Mea culpa to beer drinkers
I upset a lot of beer drinkers yesterday on my blog post and for that I apologize. I guess they just didn’t see that I was having some fun at their expense. Do I really think beer drinkers are stupid while wine drinkers are smart? Of course not. Some people mistake parody for earnestness. I know that craft or artisanal beer is fantastic stuff and I occasionally crave it myself. I had an IPA from a Napa company recently that blew me away and I even told the proprietor it was as good as any wine I’d ever had. So, foamheads, put down those pitchforks and stop stalking me. You are good people.
Keep in mind that these Nielsen statistics represent scanning data from supermarkets and large superstores like Costco and Wal-Mart and so they do not capture the upscale market. Wine Market Council and Nielsen are the first ones to admit that they have little or no idea concerning trends in the above $40 wine tier, and I would guess that the small, local micro-brews also do not show up in scantrack data. So when I posited that wine drinkers are more adventurous than beer drinkers, what I meant was at the supermarket level. People who shop at supermarkets are considerably more limited in their choice of beers than their choice of wines. The beeries are more likely to grab what they had last week and last year than the wine people. I suppose there are those who always drink the same boxed wine or cheap magnum from the bottom shelf, but the real action is on the eye-level middle shelves, and it’s there that wine drinkers seem to be more adventurous, today grabbing, say, Souverain, tomorrow choosing Dancing Bull or Kenwood or Robert Mondavi, tomorrow opting for Peju or Cambria. Of course, a lot of their choice is dependent on sale prices, or the language on a shelf talker, so maybe the word “adventurous” is a little misleading. It’s not that wine drinkers have the personalities of bungee jumpers and rock climbers on excursions to Half Dome, it’s that the realities of the wine industry compel them to jump around when it comes to brands.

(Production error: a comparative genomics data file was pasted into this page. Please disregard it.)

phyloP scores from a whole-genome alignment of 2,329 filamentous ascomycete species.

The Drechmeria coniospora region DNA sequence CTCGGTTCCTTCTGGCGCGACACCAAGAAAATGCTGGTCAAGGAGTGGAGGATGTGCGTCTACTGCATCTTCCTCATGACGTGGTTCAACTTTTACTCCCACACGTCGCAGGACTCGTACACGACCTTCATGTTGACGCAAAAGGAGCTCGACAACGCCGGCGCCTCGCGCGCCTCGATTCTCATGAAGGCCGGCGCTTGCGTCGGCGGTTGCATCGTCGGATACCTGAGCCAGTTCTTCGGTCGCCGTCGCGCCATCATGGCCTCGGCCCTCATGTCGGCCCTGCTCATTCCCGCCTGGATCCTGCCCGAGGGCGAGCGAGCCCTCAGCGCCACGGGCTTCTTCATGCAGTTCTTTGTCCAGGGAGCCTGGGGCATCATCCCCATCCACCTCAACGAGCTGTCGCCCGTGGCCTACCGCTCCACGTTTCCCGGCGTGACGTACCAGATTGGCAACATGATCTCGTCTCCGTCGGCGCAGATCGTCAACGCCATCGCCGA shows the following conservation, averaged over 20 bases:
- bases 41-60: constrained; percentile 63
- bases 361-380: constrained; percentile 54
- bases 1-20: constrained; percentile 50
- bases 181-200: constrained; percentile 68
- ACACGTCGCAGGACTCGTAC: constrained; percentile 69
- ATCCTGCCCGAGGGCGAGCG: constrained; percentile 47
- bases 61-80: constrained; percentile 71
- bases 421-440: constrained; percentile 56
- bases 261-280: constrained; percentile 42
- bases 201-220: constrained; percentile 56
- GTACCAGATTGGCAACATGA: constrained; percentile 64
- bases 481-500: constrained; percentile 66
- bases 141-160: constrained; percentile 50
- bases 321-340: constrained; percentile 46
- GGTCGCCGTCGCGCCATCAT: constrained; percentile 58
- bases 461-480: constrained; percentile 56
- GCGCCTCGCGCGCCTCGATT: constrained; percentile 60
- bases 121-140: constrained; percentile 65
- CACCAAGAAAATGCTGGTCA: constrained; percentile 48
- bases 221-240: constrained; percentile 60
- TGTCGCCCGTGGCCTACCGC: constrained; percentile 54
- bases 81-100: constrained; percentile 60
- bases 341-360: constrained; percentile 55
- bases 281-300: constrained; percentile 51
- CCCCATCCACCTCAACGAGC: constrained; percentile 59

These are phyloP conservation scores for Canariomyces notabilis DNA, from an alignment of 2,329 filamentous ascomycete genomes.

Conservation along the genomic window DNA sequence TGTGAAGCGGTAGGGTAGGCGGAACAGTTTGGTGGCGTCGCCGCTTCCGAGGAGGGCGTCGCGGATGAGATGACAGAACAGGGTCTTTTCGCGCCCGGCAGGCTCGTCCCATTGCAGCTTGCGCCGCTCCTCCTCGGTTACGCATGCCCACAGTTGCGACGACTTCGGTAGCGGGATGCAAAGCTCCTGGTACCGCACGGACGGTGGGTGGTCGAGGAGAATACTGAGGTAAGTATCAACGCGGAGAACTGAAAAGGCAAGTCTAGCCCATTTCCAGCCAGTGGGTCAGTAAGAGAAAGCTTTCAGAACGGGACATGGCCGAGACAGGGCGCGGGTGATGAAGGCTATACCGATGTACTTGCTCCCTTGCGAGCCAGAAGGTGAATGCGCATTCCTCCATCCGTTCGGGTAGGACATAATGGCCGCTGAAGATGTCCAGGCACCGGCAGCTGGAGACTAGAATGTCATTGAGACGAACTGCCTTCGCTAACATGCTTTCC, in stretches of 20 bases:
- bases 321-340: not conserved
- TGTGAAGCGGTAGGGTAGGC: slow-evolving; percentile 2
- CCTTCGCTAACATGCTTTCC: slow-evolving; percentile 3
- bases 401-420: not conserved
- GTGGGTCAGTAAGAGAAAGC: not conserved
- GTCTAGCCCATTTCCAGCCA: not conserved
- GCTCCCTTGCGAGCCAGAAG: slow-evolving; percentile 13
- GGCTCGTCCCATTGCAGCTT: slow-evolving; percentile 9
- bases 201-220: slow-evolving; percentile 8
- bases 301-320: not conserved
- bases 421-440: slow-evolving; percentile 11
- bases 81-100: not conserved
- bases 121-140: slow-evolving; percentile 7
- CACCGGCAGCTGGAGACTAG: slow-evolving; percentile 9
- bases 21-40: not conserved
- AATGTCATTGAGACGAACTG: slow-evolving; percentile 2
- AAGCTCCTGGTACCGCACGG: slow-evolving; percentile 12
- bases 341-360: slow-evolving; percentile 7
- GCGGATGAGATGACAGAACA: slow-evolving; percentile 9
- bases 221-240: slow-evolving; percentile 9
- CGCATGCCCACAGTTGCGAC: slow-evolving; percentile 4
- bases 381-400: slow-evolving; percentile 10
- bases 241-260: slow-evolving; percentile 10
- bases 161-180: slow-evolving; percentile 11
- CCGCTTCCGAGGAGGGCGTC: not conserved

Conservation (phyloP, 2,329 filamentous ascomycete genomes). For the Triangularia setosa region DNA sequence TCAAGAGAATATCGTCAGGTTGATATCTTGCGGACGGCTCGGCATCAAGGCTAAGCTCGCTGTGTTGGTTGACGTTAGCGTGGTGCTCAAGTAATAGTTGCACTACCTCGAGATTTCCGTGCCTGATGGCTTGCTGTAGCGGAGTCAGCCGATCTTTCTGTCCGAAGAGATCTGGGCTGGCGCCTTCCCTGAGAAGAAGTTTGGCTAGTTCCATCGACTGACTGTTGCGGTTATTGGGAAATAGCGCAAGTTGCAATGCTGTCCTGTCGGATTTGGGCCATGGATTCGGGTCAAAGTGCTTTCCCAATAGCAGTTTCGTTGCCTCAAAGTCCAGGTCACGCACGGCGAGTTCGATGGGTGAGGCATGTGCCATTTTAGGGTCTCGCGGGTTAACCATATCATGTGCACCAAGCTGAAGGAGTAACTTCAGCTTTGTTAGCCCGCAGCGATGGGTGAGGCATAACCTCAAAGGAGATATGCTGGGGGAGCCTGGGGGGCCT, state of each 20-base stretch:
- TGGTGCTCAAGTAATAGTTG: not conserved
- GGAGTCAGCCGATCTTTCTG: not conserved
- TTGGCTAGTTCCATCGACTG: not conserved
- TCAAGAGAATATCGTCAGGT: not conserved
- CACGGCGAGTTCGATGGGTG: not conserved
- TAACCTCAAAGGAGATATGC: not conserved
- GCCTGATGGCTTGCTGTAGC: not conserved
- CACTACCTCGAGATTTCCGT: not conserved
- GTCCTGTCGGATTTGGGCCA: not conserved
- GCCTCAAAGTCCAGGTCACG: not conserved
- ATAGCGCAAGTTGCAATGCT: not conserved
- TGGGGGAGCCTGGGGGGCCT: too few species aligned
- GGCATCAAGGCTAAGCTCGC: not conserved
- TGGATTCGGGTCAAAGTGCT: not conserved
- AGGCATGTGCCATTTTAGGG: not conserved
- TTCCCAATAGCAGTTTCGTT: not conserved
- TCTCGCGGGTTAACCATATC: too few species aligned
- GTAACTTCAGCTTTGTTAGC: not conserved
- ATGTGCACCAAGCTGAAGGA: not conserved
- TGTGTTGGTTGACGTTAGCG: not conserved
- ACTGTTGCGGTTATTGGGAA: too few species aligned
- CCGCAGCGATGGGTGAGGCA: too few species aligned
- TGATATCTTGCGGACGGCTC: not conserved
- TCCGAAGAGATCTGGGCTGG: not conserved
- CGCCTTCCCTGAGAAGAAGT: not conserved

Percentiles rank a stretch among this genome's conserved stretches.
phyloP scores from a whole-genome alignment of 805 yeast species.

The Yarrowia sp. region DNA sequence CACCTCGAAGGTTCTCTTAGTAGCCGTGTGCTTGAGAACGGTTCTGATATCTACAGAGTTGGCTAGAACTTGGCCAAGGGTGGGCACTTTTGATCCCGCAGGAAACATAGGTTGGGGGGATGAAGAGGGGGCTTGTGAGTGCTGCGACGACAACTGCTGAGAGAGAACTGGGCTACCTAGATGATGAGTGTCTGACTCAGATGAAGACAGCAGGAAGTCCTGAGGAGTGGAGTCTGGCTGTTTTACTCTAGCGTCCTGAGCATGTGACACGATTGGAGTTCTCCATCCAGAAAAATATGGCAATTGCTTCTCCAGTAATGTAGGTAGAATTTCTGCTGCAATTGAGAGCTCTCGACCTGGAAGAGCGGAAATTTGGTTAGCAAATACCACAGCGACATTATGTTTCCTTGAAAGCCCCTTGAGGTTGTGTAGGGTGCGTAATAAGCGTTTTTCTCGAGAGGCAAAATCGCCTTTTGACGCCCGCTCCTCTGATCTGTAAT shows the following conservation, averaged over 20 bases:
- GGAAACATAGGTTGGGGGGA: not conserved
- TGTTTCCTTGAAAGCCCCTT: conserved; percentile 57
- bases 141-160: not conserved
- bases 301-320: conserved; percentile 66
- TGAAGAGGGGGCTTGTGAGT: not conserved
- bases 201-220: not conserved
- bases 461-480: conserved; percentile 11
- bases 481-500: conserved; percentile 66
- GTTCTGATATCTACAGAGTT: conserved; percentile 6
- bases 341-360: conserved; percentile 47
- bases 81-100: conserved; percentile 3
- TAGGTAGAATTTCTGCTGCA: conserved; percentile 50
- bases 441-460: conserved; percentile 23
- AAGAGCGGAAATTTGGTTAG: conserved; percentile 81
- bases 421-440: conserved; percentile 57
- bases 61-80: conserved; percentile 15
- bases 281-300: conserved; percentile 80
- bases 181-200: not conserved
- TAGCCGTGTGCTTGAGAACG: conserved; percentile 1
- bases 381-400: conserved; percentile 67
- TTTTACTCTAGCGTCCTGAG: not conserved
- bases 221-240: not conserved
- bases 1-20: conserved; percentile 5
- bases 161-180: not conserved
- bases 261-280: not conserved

I don’t think there’s any real brand loyalty in wine. Maybe a little, but not the way there is in beer. If you’re a Coors guy, you’ll likely stay one. If you’re into Napa Smith Amber Ale, you probably buy it all the time. But I don’t think that people are wedded to any one particular wine brand in the popular price range. More likely, they switch around.
Wineries try to make people loyal to their brands, but that’s very difficult, almost impossible. It’s the Holy Grail of P.R. folks, but it’s really a hopeless task. Nearly 100% (96%) of core wine drinkers are not members of wine clubs, while only 82% of marginal wine drinkers are. If people were loyal to their brands, those numbers would be far lower (meaning that most drinkers would be members of wine clubs). (I’m back to using Nielsen data again.) This is because most wine drinkers “find the selection of wines where I regularly shop to be sufficient.” So we’re back to the infamous Wall of Wine, the Aisle of Angst, where shoppers make the best decision they can, cross their fingers and hope for the best.
So, beer drinkers, if I offended you, I offer my deepest regrets. But I do stand by my assertion that wine goes better with food than beer. Not with all food. I would much rather have beer with Chinese, Vietnamese and Thai food than wine. Ditto for standard Mexican (burritos, tacos), although at a place like Maya, I might spring for a cocktail or New Zealand Sauvignon Blanc. But for upscale California-style cuisine, with French or Asian influences, which is the majority of the good dining I do, it’s always going to be wine. Ditto for barbecue and grilling, which is big year-round here in Cali. Ditto for almost every appetizer I can think of, and it’s been a long time–like never–that I went anyplace where somebody served beer for a cocktail or aperitif.
I’ll say this for wine drinkers and craft beer aficienados (and it’s something a few of the commenters pointed out). We certainly have a lot in common. I have a feeling if I lived someplace in Oregon’s brewski country I’d fit right in. I never met a brewmeister I didn’t instantly like. A young, visionary beer maker is like a young, visionary winemaker: both are artist-entrepreneurs seeking to wrest beauty from the plants of the earth, their feet on the ground and their heads in the clouds, not wanting to put on a suit and tie everyday and march off to some job simply for the money. Come to think of it, that describes most wine writers too.